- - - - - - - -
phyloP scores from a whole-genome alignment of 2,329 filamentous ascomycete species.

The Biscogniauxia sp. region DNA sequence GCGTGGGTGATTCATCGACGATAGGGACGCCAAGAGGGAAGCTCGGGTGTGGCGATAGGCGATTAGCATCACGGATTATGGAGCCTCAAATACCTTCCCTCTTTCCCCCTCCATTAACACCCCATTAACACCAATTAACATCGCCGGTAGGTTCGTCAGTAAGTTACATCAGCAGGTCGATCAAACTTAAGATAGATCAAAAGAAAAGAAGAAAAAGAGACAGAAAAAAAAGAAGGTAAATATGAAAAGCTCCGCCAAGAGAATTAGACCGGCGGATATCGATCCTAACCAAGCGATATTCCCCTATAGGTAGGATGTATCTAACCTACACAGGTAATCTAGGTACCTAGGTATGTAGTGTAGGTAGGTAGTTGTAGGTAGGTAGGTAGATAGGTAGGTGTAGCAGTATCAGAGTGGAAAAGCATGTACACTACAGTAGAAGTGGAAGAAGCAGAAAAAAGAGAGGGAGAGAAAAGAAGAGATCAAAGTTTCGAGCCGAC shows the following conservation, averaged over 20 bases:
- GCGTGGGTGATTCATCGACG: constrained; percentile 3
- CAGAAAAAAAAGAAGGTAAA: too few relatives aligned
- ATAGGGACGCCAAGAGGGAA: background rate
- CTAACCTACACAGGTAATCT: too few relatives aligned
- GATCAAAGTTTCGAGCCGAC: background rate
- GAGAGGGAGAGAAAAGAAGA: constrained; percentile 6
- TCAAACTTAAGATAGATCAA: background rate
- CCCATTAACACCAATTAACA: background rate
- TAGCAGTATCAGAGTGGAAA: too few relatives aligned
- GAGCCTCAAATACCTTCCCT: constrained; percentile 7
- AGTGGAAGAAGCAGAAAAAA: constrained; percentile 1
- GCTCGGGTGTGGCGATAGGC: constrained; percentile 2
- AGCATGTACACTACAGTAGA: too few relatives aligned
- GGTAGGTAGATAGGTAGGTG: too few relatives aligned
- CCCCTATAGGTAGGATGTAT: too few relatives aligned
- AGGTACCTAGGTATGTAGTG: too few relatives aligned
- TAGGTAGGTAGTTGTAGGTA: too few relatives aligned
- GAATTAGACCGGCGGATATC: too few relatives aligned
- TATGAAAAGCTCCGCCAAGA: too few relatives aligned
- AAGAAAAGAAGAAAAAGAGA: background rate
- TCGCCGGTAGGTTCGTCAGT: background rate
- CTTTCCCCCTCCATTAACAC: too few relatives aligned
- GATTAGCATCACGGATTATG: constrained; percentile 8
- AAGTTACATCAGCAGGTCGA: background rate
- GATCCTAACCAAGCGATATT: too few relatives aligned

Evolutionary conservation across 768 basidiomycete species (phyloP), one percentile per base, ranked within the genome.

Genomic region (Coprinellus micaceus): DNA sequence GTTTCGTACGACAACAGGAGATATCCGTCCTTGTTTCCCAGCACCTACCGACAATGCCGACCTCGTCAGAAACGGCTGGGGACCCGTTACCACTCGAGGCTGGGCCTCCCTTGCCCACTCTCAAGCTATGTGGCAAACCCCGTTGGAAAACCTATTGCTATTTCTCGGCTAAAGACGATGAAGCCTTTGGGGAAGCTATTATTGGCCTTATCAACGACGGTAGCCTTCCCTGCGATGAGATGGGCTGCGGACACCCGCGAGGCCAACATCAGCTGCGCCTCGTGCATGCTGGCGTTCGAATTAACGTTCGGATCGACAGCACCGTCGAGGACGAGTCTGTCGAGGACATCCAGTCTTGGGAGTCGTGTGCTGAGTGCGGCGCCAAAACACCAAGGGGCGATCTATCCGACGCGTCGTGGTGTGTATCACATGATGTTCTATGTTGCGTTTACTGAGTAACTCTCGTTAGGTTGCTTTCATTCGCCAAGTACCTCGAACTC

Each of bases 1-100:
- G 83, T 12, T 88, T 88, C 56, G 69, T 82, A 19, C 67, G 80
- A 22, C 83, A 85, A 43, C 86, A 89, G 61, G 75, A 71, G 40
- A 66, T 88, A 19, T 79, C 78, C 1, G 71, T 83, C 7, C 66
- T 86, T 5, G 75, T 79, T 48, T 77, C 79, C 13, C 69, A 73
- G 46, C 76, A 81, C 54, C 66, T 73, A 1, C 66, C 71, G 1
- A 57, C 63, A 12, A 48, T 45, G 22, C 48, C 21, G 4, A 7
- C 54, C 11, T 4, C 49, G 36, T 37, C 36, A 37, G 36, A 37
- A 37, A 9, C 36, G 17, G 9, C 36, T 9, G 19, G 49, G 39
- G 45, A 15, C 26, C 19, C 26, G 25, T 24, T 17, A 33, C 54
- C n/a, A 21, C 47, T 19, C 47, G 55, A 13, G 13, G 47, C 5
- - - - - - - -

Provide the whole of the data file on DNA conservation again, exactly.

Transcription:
phyloP scores from a whole-genome alignment of 2,329 filamentous ascomycete species.

The Biscogniauxia sp. region DNA sequence GCGTGGGTGATTCATCGACGATAGGGACGCCAAGAGGGAAGCTCGGGTGTGGCGATAGGCGATTAGCATCACGGATTATGGAGCCTCAAATACCTTCCCTCTTTCCCCCTCCATTAACACCCCATTAACACCAATTAACATCGCCGGTAGGTTCGTCAGTAAGTTACATCAGCAGGTCGATCAAACTTAAGATAGATCAAAAGAAAAGAAGAAAAAGAGACAGAAAAAAAAGAAGGTAAATATGAAAAGCTCCGCCAAGAGAATTAGACCGGCGGATATCGATCCTAACCAAGCGATATTCCCCTATAGGTAGGATGTATCTAACCTACACAGGTAATCTAGGTACCTAGGTATGTAGTGTAGGTAGGTAGTTGTAGGTAGGTAGGTAGATAGGTAGGTGTAGCAGTATCAGAGTGGAAAAGCATGTACACTACAGTAGAAGTGGAAGAAGCAGAAAAAAGAGAGGGAGAGAAAAGAAGAGATCAAAGTTTCGAGCCGAC shows the following conservation, averaged over 20 bases:
- GCGTGGGTGATTCATCGACG: constrained; percentile 3
- CAGAAAAAAAAGAAGGTAAA: too few relatives aligned
- ATAGGGACGCCAAGAGGGAA: background rate
- CTAACCTACACAGGTAATCT: too few relatives aligned
- GATCAAAGTTTCGAGCCGAC: background rate
- GAGAGGGAGAGAAAAGAAGA: constrained; percentile 6
- TCAAACTTAAGATAGATCAA: background rate
- CCCATTAACACCAATTAACA: background rate
- TAGCAGTATCAGAGTGGAAA: too few relatives aligned
- GAGCCTCAAATACCTTCCCT: constrained; percentile 7
- AGTGGAAGAAGCAGAAAAAA: constrained; percentile 1
- GCTCGGGTGTGGCGATAGGC: constrained; percentile 2
- AGCATGTACACTACAGTAGA: too few relatives aligned
- GGTAGGTAGATAGGTAGGTG: too few relatives aligned
- CCCCTATAGGTAGGATGTAT: too few relatives aligned
- AGGTACCTAGGTATGTAGTG: too few relatives aligned
- TAGGTAGGTAGTTGTAGGTA: too few relatives aligned
- GAATTAGACCGGCGGATATC: too few relatives aligned
- TATGAAAAGCTCCGCCAAGA: too few relatives aligned
- AAGAAAAGAAGAAAAAGAGA: background rate
- TCGCCGGTAGGTTCGTCAGT: background rate
- CTTTCCCCCTCCATTAACAC: too few relatives aligned
- GATTAGCATCACGGATTATG: constrained; percentile 8
- AAGTTACATCAGCAGGTCGA: background rate
- GATCCTAACCAAGCGATATT: too few relatives aligned

Evolutionary conservation across 768 basidiomycete species (phyloP), one percentile per base, ranked within the genome.

Genomic region (Coprinellus micaceus): DNA sequence GTTTCGTACGACAACAGGAGATATCCGTCCTTGTTTCCCAGCACCTACCGACAATGCCGACCTCGTCAGAAACGGCTGGGGACCCGTTACCACTCGAGGCTGGGCCTCCCTTGCCCACTCTCAAGCTATGTGGCAAACCCCGTTGGAAAACCTATTGCTATTTCTCGGCTAAAGACGATGAAGCCTTTGGGGAAGCTATTATTGGCCTTATCAACGACGGTAGCCTTCCCTGCGATGAGATGGGCTGCGGACACCCGCGAGGCCAACATCAGCTGCGCCTCGTGCATGCTGGCGTTCGAATTAACGTTCGGATCGACAGCACCGTCGAGGACGAGTCTGTCGAGGACATCCAGTCTTGGGAGTCGTGTGCTGAGTGCGGCGCCAAAACACCAAGGGGCGATCTATCCGACGCGTCGTGGTGTGTATCACATGATGTTCTATGTTGCGTTTACTGAGTAACTCTCGTTAGGTTGCTTTCATTCGCCAAGTACCTCGAACTC

Each of bases 1-100:
- G 83, T 12, T 88, T 88, C 56, G 69, T 82, A 19, C 67, G 80
- A 22, C 83, A 85, A 43, C 86, A 89, G 61, G 75, A 71, G 40
- A 66, T 88, A 19, T 79, C 78, C 1, G 71, T 83, C 7, C 66
- T 86, T 5, G 75, T 79, T 48, T 77, C 79, C 13, C 69, A 73
- G 46, C 76, A 81, C 54, C 66, T 73, A 1, C 66, C 71, G 1
- A 57, C 63, A 12, A 48, T 45, G 22, C 48, C 21, G 4, A 7
- C 54, C 11, T 4, C 49, G 36, T 37, C 36, A 37, G 36, A 37
- A 37, A 9, C 36, G 17, G 9, C 36, T 9, G 19, G 49, G 39
- G 45, A 15, C 26, C 19, C 26, G 25, T 24, T 17, A 33, C 54
- C n/a, A 21, C 47, T 19, C 47, G 55, A 13, G 13, G 47, C 5